Friday, August 09, 2013

On writing #7 : Pearl Pirie

Use of Writing
Pearl Pirie

What is writing good for? Writing is not a direct path. It may be a lousy strategy. When there are better ones, the point is to get to goal, not to make poetry a gofer. It's not as if poetry will stop unless it gets time to play dress up by the couch. It's the boy scout that will carry indignant middle aged men across the street, given no assignment at all.

Writing is not a gentle-handed masseuse. it is not a therapist of the under(cash-economy)employed but it may play that role in the wee hours with the blinds down. is it pre-prayer?

Poetry might not only be perceptive. It might be another perceptual organ. It feels outwards for resistances and bliss routes, fumbles to retrain the damaged bits and restrain the oafs from smacking their over-energetic limbs into passersby in their clumsiness. Perhaps writing is a parent to the other selves, guiding, caring, adding its higher vantage point or offbeat blown raspberry.

It is there to turn a knotted gut and a deep muscle cramp and resistance into a listening "what?" and a "you seem to mean this" and to discern the difference between calamity and calm and the forced carl of hoping the angel of death will mistake me for a rag mat and keep on going.

Sometimes writing comes easy, sometimes hard. When the body/mind/poem is spent, I leave it. reread it, re-edit. A b.s. buzzer may go off, but at least the body is released from its pent and we can start, body and I. The preliminaries are out of the way.

If you can stop, do. I made my first chapbook in primary school and two more in high school and mostly beavered away thrashing as emphatic as a mute signing to the blind for the next few years. 15 years or so in, I pulled out an exacto and cut myself out from behind a bit of wallpaper and actually talked to some poets, in person. It's fine to talk to yourself. Even helpful to keep the crazies away if you look crazier than them. But writing comes into its glory when it communicates.

I want to make poetry for long enough to begin to not just change stylistically, but improve. Was it Marcus Aurelius who said to make a better poem, you have to live and be a better poem? That confines to incremental increases.

In the preface to Changing on the Fly George Bowering observes how it's pretty common for people to write poems, because someone died or they had a big experience. What's distinctive? "It's just that most people never try to write better poetry; they don't read books of poetry that will teach them how to do it. Even many ones that do drop out early. I have known young poets who write the best lyric poetry of our young years, and then went on to other line of work".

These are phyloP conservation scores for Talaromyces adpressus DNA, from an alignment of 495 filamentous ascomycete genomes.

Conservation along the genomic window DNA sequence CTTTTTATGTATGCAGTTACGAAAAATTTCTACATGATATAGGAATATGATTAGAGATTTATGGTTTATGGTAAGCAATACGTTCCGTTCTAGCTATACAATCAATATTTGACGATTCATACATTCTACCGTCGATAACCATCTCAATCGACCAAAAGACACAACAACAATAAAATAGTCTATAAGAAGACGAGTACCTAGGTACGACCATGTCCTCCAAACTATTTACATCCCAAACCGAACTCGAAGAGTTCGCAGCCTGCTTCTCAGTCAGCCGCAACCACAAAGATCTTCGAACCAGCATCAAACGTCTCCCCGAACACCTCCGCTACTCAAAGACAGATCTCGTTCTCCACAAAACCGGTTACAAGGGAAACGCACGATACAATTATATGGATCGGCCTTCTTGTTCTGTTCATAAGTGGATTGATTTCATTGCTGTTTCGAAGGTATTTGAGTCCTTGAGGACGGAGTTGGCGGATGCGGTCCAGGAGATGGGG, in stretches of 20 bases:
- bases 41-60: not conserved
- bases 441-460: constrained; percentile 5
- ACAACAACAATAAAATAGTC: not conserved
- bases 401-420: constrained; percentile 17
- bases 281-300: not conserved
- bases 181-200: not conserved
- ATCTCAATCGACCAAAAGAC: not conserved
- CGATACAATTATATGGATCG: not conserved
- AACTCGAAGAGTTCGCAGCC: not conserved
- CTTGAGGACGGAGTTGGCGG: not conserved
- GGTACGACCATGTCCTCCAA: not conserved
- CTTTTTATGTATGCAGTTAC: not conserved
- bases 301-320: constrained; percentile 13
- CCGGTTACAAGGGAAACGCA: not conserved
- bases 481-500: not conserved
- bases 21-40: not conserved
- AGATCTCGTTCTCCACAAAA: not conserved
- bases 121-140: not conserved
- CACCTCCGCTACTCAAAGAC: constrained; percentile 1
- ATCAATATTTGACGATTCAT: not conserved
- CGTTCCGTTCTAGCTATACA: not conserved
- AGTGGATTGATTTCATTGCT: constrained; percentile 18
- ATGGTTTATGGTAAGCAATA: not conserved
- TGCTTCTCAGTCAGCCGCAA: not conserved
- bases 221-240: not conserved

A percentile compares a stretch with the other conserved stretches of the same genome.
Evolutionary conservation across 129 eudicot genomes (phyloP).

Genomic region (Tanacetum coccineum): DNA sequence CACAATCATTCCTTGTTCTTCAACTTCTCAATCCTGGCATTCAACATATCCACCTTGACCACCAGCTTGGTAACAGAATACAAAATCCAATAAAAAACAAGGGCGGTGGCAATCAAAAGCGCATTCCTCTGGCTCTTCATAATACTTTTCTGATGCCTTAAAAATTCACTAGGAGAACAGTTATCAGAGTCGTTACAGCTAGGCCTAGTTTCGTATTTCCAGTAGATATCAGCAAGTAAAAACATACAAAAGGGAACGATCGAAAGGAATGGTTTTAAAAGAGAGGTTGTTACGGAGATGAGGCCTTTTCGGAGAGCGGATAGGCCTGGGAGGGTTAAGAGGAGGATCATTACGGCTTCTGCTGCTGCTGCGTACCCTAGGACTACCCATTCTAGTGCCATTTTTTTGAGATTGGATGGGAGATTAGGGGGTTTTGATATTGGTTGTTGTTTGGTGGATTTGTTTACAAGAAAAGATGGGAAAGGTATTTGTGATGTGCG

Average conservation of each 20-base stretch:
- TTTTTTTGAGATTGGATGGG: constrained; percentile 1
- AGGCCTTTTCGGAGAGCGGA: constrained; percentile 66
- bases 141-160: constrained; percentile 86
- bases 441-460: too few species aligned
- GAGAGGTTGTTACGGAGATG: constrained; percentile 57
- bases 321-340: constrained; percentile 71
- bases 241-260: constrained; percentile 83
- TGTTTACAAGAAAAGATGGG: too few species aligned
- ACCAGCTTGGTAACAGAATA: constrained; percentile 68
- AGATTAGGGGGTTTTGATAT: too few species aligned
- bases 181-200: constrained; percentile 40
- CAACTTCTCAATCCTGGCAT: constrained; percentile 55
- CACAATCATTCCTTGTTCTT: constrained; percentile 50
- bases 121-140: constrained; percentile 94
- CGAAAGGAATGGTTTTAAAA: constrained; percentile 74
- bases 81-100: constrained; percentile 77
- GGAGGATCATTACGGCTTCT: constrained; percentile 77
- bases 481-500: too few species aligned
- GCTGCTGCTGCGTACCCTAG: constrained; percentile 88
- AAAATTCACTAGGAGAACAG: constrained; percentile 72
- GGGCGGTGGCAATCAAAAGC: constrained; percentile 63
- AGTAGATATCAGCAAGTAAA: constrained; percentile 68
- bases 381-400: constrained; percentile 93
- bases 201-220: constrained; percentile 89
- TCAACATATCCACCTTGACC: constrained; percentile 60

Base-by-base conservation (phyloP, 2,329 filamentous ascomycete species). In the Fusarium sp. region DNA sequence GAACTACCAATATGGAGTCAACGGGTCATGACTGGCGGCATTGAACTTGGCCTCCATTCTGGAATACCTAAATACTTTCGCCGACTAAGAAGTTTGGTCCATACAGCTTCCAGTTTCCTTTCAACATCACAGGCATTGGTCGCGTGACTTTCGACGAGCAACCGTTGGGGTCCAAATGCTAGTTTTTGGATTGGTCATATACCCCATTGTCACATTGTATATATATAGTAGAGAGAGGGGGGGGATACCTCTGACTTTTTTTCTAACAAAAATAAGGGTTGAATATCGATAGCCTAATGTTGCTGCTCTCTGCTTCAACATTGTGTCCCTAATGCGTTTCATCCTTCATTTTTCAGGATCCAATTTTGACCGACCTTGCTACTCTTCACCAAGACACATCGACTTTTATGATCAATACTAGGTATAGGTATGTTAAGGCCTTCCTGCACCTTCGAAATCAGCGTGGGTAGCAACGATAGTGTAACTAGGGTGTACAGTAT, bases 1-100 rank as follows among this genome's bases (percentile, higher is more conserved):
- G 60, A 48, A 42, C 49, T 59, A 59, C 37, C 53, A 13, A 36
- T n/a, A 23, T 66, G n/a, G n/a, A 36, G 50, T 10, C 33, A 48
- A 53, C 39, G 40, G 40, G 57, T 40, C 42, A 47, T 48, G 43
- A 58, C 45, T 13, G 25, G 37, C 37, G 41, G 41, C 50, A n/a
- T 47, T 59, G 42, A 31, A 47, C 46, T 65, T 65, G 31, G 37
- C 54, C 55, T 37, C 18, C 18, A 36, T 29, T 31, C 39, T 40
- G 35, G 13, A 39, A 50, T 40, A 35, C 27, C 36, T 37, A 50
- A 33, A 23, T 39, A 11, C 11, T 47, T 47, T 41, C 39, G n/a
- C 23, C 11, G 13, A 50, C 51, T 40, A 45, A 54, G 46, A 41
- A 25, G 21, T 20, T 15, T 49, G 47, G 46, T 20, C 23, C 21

Writing has its focus in reading. Reading is more efficient than going to readings, as useful as it is to talk with colleagues, or have an evening outside one's head. But listening to poetry is like getting written instructions or having to watch a video for them. I can take reading at whatever pace I need for my uptake by similarity to what I know and my energy. I can change streams mid-phrase or read for 5 hours. Why I am I telling you this? You know.

That community to communicate with may be the crowd within trying to sort itself, or shout other parts down. Poetry may be taught articulacy and so instruct the rest of the mob who doesn't give whit for letters but can use the insights into how human nature or nature operates, all the little cause and effects.

Writing is I suppose a sort of companion, to build a better self, to try out ideas, think through words where they are on a digital or physical page. Out there they can be manipulated. They have more solidity when they have sound than when they are just restless pacing in one corner of the mind's busy square.

It's important to me not to let poetry stray too far into making nice stories or florid runs of descriptions without a point. Writing needs time apart to listen and synthesize but it also needs other minds to complete it. It needs a reader to refine how to say things so that it can hook. Unless your internalized ideal readers are so accurate, or your articulacy so great, that you no longer need to touch ground with real people anymore.

I want to make a poetry that I want to read, and that others gain from reading. I want poetry that is alert enough to quip, self-assured enough to joke and sit in stillness long enough to discern the necessity of both play and the essence and wisdom and underpinnings from the general noise and dross. I want poetry that shows me something specific that I didn't know before that is true and said with skill. I want to make a poetry that models for myself how to be with others with compassion despite. With comprehension despite. With thriving despite.

Pearl Pirie authored two poetry collections been shed bore (Chaudiere Books, 2010) and Thirsts (Snare, 2011) and various poetry chapbooks. She has given workshops and since 2009 has run the Tree Seed Workshops. She has phafours micropress out of Ottawa, Canada. She is working on a few manuscripts, or rather, they are working on her.

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